Stage One has severe limitations, the most important being that the corporation still doesn’t know what’s IN the contracts. To find out, you have to open the pdfs and read the damn things (time consuming and expensive).

Stage Two: Structuring Contract Data

Now it gets interesting.

When Greece’s economy was about to crater like a rotten cantaloupe, many banks removed their contract negotiators from the good, revenue-generating work they were doing and deployed them to summarize Greek exposure across massive populations of existing contracts. For some banks, this was a months-long diversion with lost revenue in the tens of millions.

Others had the same answer in 90 minutes – these are the Stage Two banks.

They’ve not only captured the contracts, they’ve attached structure to contract elements to yield answers to foreseeable questions. This is a much more complex technical and human undertaking, but it has exponentially more value.

Stage Two lets companies analyze the portfolio of contracts, not just individual agreements. Stage Two lets the sales force know how much business rolls off next year and how much revenue is leaking because they haven’t issued change orders, reset volume discounts, or applied COLA.

Stage Two data is valuable, but harder to structure than anyone would like. It requires more sophisticated technology, a greater investment of time (to develop data models) and resources (to structure existing contracts and properly process new ones).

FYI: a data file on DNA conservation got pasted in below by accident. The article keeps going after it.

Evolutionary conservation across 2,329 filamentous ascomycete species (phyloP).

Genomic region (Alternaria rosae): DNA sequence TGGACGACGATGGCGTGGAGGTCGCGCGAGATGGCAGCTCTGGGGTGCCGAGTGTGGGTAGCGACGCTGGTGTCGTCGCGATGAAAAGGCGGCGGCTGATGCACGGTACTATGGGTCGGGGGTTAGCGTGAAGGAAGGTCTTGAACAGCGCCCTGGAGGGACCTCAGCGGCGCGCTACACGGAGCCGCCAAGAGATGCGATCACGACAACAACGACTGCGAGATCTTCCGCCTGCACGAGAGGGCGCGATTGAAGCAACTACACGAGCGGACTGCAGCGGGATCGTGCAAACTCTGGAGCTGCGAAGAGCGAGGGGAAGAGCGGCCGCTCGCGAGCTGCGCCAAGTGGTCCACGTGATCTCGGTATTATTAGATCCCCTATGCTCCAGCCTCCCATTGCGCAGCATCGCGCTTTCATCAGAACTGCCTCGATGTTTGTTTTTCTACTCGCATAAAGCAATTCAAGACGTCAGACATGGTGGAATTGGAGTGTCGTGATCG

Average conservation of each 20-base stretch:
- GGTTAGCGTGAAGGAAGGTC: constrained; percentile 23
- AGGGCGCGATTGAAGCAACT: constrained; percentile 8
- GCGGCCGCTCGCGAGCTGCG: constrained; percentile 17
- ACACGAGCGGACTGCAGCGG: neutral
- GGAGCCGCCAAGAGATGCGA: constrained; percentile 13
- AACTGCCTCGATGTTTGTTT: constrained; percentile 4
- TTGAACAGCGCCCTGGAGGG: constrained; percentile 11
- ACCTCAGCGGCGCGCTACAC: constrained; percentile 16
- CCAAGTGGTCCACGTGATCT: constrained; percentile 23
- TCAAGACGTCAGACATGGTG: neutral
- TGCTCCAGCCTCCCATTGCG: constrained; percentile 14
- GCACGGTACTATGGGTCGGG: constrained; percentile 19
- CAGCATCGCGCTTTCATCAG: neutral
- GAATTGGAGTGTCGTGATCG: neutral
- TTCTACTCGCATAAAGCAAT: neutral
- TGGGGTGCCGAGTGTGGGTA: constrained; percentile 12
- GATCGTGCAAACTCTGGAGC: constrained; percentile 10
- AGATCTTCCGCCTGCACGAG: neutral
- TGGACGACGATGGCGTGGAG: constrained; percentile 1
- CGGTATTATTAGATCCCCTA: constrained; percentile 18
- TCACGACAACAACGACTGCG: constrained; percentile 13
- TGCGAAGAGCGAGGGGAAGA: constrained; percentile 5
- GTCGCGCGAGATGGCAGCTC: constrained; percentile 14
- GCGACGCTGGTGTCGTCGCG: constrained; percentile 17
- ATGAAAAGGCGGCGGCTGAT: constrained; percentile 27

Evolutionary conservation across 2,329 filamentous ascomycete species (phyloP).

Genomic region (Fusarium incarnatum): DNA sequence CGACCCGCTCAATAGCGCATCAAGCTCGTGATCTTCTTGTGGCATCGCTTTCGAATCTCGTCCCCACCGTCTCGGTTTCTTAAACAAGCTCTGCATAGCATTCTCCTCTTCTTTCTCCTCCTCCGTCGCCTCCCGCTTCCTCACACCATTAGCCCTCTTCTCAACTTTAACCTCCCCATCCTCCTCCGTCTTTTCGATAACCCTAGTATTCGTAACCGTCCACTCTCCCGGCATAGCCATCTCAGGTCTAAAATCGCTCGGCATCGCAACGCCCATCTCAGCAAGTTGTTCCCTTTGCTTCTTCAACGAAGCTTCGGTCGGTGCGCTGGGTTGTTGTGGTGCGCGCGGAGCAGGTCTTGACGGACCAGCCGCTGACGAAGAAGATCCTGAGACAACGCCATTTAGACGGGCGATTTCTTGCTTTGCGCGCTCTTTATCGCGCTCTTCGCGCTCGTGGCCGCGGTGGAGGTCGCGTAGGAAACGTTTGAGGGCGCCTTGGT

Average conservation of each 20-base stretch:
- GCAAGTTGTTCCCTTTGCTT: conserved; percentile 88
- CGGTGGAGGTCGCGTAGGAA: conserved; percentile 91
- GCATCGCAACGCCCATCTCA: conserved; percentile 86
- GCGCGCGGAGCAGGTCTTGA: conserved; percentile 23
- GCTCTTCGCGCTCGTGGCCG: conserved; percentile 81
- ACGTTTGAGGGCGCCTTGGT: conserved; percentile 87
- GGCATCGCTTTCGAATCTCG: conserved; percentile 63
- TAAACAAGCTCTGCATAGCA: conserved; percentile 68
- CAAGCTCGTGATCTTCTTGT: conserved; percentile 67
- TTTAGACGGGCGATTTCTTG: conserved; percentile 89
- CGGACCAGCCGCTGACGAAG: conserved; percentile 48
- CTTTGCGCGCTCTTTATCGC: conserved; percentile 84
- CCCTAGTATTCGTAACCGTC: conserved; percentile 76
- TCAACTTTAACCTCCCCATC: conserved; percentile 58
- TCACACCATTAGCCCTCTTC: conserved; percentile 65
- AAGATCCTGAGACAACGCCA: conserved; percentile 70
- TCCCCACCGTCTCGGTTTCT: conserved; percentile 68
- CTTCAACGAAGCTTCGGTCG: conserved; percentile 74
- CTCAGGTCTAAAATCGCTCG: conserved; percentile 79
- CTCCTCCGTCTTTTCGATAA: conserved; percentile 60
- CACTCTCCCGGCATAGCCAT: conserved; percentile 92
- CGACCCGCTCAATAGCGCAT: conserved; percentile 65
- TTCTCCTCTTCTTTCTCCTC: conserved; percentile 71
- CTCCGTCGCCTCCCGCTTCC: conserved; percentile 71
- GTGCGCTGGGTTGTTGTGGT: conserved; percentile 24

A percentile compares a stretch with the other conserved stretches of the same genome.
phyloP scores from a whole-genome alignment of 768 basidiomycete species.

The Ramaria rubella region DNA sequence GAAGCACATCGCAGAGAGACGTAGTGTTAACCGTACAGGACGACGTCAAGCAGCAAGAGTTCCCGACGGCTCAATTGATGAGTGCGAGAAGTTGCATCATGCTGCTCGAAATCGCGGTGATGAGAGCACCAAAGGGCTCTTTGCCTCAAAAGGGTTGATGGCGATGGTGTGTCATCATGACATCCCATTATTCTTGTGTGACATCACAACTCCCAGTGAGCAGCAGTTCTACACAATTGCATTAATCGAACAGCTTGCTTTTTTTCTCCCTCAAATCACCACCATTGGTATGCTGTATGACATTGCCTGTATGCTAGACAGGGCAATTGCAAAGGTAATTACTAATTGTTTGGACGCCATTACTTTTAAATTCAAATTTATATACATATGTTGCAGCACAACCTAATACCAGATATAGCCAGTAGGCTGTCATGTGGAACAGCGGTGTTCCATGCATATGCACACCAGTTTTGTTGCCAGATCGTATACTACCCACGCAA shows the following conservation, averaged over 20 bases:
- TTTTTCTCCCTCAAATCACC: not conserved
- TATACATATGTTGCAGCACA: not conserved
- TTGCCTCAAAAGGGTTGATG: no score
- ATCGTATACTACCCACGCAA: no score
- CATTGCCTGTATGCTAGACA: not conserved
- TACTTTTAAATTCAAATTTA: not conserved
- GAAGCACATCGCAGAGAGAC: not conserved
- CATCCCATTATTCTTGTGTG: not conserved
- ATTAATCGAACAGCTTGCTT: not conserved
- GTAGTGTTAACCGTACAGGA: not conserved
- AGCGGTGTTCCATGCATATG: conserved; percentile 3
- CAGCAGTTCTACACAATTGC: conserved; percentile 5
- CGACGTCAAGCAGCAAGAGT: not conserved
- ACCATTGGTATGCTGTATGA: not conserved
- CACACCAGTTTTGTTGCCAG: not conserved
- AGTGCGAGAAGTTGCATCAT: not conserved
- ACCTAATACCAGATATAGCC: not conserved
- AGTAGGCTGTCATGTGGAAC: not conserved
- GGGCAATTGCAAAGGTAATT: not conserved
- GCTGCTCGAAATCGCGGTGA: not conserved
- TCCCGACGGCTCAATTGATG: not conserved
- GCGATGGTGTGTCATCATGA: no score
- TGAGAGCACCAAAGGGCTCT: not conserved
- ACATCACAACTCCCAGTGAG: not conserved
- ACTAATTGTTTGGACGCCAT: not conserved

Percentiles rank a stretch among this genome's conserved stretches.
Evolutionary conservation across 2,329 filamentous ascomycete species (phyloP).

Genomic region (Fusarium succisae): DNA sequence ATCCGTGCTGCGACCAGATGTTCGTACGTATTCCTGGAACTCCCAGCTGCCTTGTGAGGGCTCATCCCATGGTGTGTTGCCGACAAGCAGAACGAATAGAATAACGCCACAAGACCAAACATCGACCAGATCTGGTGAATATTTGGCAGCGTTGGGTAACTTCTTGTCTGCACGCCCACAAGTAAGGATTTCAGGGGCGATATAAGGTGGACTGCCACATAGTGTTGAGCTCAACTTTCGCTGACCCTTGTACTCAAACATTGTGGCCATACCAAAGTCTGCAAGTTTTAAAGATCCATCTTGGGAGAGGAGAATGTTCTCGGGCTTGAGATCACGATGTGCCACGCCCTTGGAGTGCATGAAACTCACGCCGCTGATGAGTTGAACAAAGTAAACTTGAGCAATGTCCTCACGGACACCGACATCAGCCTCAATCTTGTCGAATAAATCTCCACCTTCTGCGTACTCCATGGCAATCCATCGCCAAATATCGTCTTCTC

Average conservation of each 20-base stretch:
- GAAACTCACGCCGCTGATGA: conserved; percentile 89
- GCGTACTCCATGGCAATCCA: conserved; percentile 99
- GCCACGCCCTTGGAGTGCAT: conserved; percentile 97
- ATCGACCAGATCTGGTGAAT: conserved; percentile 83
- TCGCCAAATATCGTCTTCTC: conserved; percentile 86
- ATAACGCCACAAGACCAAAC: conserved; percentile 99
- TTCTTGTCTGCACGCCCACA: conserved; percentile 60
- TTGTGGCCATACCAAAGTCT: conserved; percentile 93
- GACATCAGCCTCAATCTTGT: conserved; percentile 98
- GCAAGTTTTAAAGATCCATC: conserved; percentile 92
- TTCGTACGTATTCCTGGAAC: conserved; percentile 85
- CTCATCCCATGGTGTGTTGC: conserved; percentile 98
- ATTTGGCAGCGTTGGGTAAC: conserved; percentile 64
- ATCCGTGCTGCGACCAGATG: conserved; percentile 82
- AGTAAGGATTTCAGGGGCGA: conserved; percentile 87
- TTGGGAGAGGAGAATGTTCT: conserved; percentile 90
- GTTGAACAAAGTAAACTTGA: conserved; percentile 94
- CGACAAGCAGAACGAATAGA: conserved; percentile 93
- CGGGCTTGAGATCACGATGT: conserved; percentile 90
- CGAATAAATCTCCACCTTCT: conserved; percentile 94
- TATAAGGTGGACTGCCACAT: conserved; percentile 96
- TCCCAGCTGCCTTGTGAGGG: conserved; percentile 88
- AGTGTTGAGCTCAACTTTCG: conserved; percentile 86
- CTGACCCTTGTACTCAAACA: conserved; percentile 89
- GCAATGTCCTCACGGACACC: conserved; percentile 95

But even with all that, the payback period on the investment is rarely more than 18 months, and the medium-to-long-term return can be immense in avoided cost and captured revenue. And, importantly, Stage Two enables Stage Three.

Stage Three: Mining the Data to Mitigate the Future

The example above of a “Stage Two” bank responding to the Greek crisis sounds pretty nifty. Ninety minutes, we know our exposure. That’s value!

But Stage Three is about so much more. It’s about harvesting that value before Greece starts to wobble.

Stage Three means mining the data that’s sleeping peacefully in our contracts to mitigate our biggest risks sooner and more intelligently.

It means negotiating smarter contracts going forward, because we know what our aggregate risks and surpluses are across the existing contractual population. It means knowing how contract provisions we’ve negotiated in the past have correlated to actual outcomes, like long-term margin defaults or renewals. It means stripping months out of the contracting cycle, resulting in greater revenue realization and faster revenue recognition.

It means smarter mergers, where we’ve identified upsell and cross-sell opportunities before the deal is consummated, or the price set. It means applying accurate risk scores to high volume contracts (the commercial equivalent of the consumer FICO score) to adjust acceptable risk levels according to the margin potential of each deal.

That’s the promise of Stage Three. It’s a Legal game changer.



The article is written by Mark Harris, CEO, Axiom.

Axiom is a official partner of the 6th Autum Conference of the Bucerius Center on the Legal Profession, which takes place on 18th November 2016 at Bucerius Law School in Hamburg, Germany.

Mark Harris, CEO, Axiom